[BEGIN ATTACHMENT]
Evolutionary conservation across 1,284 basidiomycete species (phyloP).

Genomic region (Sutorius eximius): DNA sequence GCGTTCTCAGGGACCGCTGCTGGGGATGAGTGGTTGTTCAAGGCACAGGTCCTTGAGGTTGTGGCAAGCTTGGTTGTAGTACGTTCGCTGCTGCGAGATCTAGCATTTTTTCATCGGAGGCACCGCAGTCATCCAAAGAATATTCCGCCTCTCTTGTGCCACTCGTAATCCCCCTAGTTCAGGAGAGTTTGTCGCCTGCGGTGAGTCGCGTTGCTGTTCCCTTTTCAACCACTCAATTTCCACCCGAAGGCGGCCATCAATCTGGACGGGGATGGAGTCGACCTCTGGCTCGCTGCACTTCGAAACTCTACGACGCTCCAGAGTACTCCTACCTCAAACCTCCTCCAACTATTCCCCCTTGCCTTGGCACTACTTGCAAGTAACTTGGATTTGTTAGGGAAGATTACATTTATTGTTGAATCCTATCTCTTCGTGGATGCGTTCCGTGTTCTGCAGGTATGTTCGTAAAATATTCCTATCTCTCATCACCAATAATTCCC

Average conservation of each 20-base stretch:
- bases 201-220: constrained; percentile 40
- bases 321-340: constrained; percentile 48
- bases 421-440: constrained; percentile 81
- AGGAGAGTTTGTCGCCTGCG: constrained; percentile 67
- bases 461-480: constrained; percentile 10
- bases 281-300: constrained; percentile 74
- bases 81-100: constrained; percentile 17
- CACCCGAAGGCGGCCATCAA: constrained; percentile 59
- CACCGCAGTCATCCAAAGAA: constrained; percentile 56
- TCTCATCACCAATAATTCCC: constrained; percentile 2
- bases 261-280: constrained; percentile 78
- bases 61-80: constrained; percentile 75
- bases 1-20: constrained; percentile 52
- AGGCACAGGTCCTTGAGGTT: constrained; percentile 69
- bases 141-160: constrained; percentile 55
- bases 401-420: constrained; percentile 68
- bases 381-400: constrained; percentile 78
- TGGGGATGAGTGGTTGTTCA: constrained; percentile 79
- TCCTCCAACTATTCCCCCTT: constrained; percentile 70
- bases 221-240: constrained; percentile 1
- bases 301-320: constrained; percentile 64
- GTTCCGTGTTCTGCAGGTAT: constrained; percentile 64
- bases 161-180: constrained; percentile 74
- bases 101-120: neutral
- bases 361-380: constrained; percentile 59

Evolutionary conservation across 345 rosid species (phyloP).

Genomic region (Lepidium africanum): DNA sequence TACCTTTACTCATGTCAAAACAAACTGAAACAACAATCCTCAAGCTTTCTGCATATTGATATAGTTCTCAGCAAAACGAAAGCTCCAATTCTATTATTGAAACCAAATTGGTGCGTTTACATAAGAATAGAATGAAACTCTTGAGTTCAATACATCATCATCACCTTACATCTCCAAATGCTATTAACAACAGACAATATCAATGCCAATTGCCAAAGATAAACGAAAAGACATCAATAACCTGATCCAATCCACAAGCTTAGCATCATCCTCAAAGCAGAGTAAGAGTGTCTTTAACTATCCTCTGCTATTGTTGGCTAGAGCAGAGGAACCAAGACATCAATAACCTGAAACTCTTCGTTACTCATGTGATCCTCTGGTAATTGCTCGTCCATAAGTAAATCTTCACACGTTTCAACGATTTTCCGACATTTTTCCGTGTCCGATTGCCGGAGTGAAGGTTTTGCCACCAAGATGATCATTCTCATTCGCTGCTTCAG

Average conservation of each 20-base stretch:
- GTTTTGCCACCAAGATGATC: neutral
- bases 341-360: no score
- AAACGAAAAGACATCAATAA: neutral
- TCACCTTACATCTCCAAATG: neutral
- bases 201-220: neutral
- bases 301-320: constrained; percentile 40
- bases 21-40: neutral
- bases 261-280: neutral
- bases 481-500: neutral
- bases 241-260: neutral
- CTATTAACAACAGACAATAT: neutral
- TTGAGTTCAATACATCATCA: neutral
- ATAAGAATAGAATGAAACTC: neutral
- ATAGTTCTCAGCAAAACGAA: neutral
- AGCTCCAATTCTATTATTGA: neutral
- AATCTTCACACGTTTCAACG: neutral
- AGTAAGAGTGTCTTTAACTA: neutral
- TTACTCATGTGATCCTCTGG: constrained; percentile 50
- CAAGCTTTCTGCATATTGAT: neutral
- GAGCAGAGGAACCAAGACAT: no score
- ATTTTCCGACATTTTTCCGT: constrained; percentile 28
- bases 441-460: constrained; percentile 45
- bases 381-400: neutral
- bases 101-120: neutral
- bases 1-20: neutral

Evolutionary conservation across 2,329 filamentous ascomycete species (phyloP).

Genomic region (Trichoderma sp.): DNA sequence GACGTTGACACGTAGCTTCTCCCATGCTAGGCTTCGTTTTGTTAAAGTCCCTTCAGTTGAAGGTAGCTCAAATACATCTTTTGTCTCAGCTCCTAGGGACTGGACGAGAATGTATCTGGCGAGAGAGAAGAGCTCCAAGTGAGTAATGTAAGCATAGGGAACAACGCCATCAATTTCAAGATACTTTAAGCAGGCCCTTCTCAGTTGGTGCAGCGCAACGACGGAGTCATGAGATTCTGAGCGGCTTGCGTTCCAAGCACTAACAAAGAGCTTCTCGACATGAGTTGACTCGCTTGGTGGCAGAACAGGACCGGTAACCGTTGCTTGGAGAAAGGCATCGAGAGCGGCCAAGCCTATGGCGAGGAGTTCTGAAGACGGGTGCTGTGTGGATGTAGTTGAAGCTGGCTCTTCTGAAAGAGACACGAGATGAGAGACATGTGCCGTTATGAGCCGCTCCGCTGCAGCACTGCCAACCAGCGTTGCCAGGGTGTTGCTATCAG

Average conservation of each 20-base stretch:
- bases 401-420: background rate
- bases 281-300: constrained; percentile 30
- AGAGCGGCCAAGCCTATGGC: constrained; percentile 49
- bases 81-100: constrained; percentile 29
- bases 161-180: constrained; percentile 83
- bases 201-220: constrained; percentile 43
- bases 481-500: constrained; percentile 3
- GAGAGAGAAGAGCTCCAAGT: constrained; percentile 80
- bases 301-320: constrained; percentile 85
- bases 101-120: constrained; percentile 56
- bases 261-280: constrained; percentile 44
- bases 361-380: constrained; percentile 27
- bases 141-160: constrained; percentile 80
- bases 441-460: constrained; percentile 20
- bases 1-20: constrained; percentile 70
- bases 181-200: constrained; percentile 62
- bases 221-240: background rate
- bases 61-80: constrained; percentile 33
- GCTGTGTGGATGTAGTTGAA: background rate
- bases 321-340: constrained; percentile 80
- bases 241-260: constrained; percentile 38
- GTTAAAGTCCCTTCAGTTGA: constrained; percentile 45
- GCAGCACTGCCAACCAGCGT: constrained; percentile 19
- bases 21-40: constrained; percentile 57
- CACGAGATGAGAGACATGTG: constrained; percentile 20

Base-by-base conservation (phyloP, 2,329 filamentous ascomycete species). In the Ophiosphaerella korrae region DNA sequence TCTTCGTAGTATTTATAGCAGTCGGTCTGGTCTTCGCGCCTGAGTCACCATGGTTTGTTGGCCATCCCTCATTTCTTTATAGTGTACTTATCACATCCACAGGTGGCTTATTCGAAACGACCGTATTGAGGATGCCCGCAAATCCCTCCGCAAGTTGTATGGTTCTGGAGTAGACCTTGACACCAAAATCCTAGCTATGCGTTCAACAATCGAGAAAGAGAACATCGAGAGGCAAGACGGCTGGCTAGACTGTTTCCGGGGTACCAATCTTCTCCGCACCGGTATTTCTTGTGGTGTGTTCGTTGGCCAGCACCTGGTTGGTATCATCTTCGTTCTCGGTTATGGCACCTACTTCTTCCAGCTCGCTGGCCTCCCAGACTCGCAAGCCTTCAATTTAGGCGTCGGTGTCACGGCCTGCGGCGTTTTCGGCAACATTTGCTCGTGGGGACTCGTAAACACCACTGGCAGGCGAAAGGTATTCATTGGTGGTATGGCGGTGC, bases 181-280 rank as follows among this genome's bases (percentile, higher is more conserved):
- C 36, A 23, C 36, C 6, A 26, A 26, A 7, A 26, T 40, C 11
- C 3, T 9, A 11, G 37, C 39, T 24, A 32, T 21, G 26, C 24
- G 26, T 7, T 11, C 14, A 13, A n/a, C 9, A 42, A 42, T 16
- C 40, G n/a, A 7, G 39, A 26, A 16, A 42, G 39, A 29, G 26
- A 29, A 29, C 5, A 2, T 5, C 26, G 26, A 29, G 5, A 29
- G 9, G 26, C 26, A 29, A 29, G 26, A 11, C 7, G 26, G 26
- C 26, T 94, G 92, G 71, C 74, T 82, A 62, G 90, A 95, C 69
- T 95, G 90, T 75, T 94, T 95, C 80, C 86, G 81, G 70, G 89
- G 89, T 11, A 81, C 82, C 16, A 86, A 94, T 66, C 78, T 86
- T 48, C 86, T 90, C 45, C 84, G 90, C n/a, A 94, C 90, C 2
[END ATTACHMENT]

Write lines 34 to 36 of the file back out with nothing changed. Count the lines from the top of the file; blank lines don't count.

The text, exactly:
- AAACGAAAAGACATCAATAA: neutral
- TCACCTTACATCTCCAAATG: neutral
- bases 201-220: neutral